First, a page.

Understanding cervical screening results
Taku hauora, taku tinana, taku tūmanako
My health, my body, my future
Cervical screening results
Cervical (cytology) screening shows if there are changes in the cells on the surface of the cervix. Most results are normal, but some will show abnormal changes. Often these changes will return to normal on their own. In a small number of cases, abnormal cells can develop into cervical cancer over time if they are not treated.
What the different results mean
Nothing abnormal was detected. Future follow-up will be according to your screening history
Unsatisfactory results mean that the test could not be read at the laboratory because there were not enough cells in the sample, or blood or mucus hid most of the cells. You will need to have another test within three months.
Inflammation or infection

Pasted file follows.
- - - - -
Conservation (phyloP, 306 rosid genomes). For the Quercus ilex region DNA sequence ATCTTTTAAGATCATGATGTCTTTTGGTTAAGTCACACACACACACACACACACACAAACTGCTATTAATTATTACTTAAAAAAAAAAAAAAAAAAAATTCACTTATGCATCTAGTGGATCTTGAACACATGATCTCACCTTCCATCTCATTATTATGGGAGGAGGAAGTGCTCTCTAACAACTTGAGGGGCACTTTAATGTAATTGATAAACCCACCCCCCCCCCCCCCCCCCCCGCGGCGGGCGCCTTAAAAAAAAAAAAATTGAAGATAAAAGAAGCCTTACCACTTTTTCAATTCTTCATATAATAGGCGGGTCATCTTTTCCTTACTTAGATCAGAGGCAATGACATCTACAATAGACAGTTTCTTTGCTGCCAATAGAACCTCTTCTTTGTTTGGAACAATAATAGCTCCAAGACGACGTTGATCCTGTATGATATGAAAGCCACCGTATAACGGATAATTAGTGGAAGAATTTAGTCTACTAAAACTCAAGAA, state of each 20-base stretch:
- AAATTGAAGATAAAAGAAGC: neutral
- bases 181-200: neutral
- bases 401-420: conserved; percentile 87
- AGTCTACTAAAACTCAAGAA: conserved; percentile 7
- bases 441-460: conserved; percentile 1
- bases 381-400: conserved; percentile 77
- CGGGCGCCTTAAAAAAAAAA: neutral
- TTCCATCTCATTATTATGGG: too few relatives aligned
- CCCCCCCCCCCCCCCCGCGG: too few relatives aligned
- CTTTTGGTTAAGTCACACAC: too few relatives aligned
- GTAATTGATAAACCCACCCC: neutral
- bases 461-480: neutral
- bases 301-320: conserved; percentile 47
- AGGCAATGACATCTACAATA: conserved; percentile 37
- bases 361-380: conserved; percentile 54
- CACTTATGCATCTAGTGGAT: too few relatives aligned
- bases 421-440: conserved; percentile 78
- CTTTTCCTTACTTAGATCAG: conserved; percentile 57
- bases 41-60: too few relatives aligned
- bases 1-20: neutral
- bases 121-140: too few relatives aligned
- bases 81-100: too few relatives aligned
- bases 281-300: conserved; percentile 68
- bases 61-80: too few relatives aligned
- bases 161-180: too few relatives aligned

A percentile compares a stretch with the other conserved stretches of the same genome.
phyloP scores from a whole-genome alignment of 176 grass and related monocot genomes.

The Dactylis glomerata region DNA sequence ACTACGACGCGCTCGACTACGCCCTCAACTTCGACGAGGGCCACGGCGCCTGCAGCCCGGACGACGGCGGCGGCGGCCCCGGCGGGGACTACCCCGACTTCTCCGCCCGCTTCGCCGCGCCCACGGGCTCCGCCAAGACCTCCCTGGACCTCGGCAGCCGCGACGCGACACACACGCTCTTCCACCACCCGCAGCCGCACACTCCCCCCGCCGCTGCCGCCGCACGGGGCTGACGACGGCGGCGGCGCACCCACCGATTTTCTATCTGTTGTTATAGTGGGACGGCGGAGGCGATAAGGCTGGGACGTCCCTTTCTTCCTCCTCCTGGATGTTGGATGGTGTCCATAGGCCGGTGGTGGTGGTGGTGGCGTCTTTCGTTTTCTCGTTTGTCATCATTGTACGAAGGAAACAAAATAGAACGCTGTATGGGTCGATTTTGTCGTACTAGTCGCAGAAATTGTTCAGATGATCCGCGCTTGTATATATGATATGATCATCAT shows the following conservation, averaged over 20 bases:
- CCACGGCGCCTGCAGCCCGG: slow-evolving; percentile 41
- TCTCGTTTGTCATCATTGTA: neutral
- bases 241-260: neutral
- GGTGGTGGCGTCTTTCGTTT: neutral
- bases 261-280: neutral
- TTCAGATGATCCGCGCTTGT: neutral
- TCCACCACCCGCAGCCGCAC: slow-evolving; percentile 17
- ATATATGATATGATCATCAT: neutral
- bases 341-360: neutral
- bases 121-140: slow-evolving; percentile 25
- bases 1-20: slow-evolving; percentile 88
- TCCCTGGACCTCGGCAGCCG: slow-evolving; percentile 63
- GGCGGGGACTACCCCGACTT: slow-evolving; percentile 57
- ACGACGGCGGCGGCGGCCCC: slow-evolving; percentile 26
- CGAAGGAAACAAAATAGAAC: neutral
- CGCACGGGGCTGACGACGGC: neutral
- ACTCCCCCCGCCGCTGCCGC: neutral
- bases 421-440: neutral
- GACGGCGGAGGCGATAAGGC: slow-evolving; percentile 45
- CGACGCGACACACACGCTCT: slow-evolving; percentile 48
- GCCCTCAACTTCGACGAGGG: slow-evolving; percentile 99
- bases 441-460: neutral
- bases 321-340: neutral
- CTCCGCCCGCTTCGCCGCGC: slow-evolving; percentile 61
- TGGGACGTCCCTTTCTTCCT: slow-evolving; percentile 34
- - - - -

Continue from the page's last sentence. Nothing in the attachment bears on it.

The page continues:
Occasionally your test result may show that inflammation or infection is present. Discuss this result with your health provider. Often no treatment is required.
This means it is difficult to be sure whether cell changes are starting to develop or not. Mild atypical changes (called ASC-US or atypical squamous cells of undetermined significance) often clear up before your next test.
Mild (low-grade) changes (LSIL)
This means it looks like the cells are beginning to show some mild changes. LSIL (or low-grade squamous intraepithelial lesions) are due to an HPV infection and usually clear up on their own.
If you have atypical or mild (low-grade) changes, and are under 30 years of age, your health provider may advise you to have another cervical screening test in 12 months. Quite often, the next result will be normal. If the second result is not normal you may be referred to see a specialist (colposcopist).
If you are 30 years of age or older a test for HPV will be done automatically after your first low-grade result. If HPV is detected you will be referred for colposcopy.
Moderate to severe (high-grade) changes (HSIL)
High-grade changes are more developed changes called high-grade squamous intraepithelial lesions (HSIL). This doesn’t mean cancer (most women will have cell changes that can be successfully treated), but you’ll need another check called a colposcopy. When you have this examination the colposcopist may discuss HPV testing with you.